When was the last time you had a hearing evaluation? If you’re like most people, it’s probably been a while. Still, whether you suspect you have hearing loss or not, it’s a good idea to have your hearing abilities evaluated by a professional at least every couple of years.
If it has been some time since your last hearing evaluation, you might not know what to expect. Today, we’ll explain four different kinds of hearing evaluations so that it does not catch you off-guard.
Generally speaking, this is the most commonly used kind of hearing evaluation. You may also hear this referred to as ‘pure tone audiometry.’ Pure tone hearing tests are a great starting point because they test your ability to hear sounds both at different tones and at different volumes.
For this test, you will don a pair of headphones and sit in a booth. The audiologists will play a wide variety of sounds at various tones and volumes. If you can hear the sound, you will either have to raise your hand or press a button.
Tympanometry may sound like a fancy word, but—from your perspective, anyway—it will require less of you than pure tone audiometry. For this test, the audiologist assisting you will insert air pressure into your ear canal and measure the resulting movement of your eardrum. The goal of this test is to ensure that no blockage in your ear canal impairs your hearing.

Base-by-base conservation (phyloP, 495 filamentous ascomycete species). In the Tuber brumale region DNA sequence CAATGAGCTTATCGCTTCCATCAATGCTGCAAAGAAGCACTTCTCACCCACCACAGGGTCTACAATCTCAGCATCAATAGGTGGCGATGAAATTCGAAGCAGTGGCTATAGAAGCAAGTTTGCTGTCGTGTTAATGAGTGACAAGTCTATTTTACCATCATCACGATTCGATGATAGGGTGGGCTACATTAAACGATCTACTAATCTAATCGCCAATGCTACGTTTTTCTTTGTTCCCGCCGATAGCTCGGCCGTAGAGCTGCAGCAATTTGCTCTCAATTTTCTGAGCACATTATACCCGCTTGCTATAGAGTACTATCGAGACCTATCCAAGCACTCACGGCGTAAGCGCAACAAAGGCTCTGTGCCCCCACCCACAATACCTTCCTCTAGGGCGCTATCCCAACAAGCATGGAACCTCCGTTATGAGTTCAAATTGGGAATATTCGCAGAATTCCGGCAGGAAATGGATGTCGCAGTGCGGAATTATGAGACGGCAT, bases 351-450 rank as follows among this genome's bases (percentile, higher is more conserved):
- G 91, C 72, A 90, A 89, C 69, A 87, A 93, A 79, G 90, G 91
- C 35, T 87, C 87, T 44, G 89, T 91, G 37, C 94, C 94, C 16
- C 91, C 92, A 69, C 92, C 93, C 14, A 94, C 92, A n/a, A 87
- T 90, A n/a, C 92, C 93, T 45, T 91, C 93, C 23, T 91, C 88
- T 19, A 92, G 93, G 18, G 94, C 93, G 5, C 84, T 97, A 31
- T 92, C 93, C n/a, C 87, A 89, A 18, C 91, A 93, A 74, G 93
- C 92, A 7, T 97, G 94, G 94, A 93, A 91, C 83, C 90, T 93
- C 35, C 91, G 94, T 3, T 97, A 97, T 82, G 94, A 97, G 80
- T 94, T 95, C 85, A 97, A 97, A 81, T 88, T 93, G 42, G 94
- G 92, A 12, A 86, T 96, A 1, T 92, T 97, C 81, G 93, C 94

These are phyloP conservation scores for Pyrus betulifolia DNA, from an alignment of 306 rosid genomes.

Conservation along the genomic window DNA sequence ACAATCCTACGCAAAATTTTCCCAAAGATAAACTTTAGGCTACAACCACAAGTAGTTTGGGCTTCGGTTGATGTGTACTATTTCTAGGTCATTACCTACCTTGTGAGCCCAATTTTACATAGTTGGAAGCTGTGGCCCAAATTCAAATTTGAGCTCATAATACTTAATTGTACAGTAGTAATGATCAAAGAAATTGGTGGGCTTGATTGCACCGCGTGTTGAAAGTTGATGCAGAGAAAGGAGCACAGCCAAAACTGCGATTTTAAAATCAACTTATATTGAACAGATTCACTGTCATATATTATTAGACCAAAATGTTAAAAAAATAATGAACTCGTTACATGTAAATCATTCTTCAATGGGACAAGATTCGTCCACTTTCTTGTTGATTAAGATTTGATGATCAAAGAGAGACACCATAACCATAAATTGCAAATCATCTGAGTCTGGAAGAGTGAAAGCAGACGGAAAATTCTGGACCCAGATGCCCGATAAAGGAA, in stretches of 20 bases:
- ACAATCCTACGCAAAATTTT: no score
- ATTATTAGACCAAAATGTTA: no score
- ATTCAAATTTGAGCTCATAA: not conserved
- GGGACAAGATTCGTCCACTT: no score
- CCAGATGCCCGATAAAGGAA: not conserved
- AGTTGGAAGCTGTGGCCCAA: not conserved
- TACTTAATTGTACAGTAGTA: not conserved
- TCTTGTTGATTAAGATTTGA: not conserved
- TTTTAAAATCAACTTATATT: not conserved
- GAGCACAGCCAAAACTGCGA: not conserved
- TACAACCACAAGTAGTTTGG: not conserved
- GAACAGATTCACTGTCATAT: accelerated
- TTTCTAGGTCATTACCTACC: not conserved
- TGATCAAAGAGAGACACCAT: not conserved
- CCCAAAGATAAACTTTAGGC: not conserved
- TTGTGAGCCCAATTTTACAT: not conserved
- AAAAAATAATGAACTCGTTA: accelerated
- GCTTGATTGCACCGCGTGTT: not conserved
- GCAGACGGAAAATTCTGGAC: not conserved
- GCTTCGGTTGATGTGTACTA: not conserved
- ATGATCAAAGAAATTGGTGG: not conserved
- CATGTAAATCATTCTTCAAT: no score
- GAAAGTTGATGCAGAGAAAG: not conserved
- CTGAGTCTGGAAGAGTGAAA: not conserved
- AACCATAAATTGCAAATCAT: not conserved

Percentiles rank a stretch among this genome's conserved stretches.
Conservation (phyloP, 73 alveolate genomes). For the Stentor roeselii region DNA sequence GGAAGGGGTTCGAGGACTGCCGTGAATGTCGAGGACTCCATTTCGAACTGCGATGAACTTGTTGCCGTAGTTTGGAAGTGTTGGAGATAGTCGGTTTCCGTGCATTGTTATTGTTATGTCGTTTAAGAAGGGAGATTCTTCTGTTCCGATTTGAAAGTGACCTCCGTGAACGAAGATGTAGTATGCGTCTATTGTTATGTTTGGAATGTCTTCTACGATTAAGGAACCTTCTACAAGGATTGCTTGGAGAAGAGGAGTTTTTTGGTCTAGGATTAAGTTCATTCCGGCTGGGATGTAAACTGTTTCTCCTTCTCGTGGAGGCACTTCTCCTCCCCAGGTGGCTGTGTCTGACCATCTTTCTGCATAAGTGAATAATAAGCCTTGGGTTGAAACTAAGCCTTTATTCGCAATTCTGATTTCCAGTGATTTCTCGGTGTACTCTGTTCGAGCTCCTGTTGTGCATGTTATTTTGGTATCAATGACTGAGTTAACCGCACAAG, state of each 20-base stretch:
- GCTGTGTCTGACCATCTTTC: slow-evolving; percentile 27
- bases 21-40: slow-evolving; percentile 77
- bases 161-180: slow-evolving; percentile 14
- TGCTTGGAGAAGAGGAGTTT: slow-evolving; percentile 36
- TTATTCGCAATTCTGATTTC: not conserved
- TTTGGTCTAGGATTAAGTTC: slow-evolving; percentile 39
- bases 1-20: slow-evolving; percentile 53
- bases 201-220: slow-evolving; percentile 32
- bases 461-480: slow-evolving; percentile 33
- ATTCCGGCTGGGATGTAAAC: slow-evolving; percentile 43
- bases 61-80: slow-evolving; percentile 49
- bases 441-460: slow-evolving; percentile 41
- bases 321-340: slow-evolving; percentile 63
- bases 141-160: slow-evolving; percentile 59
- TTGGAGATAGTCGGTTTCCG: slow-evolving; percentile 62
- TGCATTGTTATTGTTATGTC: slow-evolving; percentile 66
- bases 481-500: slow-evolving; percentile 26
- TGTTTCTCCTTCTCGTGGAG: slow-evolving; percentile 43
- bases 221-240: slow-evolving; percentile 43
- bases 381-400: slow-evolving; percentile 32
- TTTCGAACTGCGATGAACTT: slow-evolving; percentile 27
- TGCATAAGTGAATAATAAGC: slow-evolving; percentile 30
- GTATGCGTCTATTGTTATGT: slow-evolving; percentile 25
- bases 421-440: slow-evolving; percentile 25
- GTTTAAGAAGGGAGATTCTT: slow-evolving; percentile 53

Like tympanometry, this form of hearing evaluation is outside of your control. Rather than using air pressure, bone conduction testing utilizes minute vibrations. The audiologist then measures how your inner ear responds. This test is especially useful to determine what kind of hearing loss you have.
The name of this fourth and final kind of hearing evaluation might confuse you. What does speech have to do with hearing loss? Hearing loss can manifest in a wide variety of different ways, and one of those ways is the sufferer’s inability to distinguish speech from other sounds.
For this test, the audiologist will have you listen to human speech in first a quiet, then a noisy environment. The goal is to gain a sense of your speech reception threshold. It’s not enough just to hear human speech; you have to comprehend it too. For this reason, you may have to repeat back to the audiologist the speech you have listened to.
Contact Bay Area Audiology Today for Your Hearing Evaluation
Ready to do something about your hearing loss? Our Doctor of Audiology, Dr. Trisha A. Bents Muth, is exceptionally experienced in the art of audiology, and provides the absolute best solutions. Bay Area Audiology has been working to give patients a comfortable environment with thorough evaluations. We are independently owned, and unbiased when it comes to finding you the care you need.
You can always come into the office or contact us in advance to set up an appointment. We also provide updates on our social media websites. You can check out our Facebook, Twitter, LinkedIn, and Pinterest to keep up with Bay Area Audiology.
Don’t hesitate–we can help.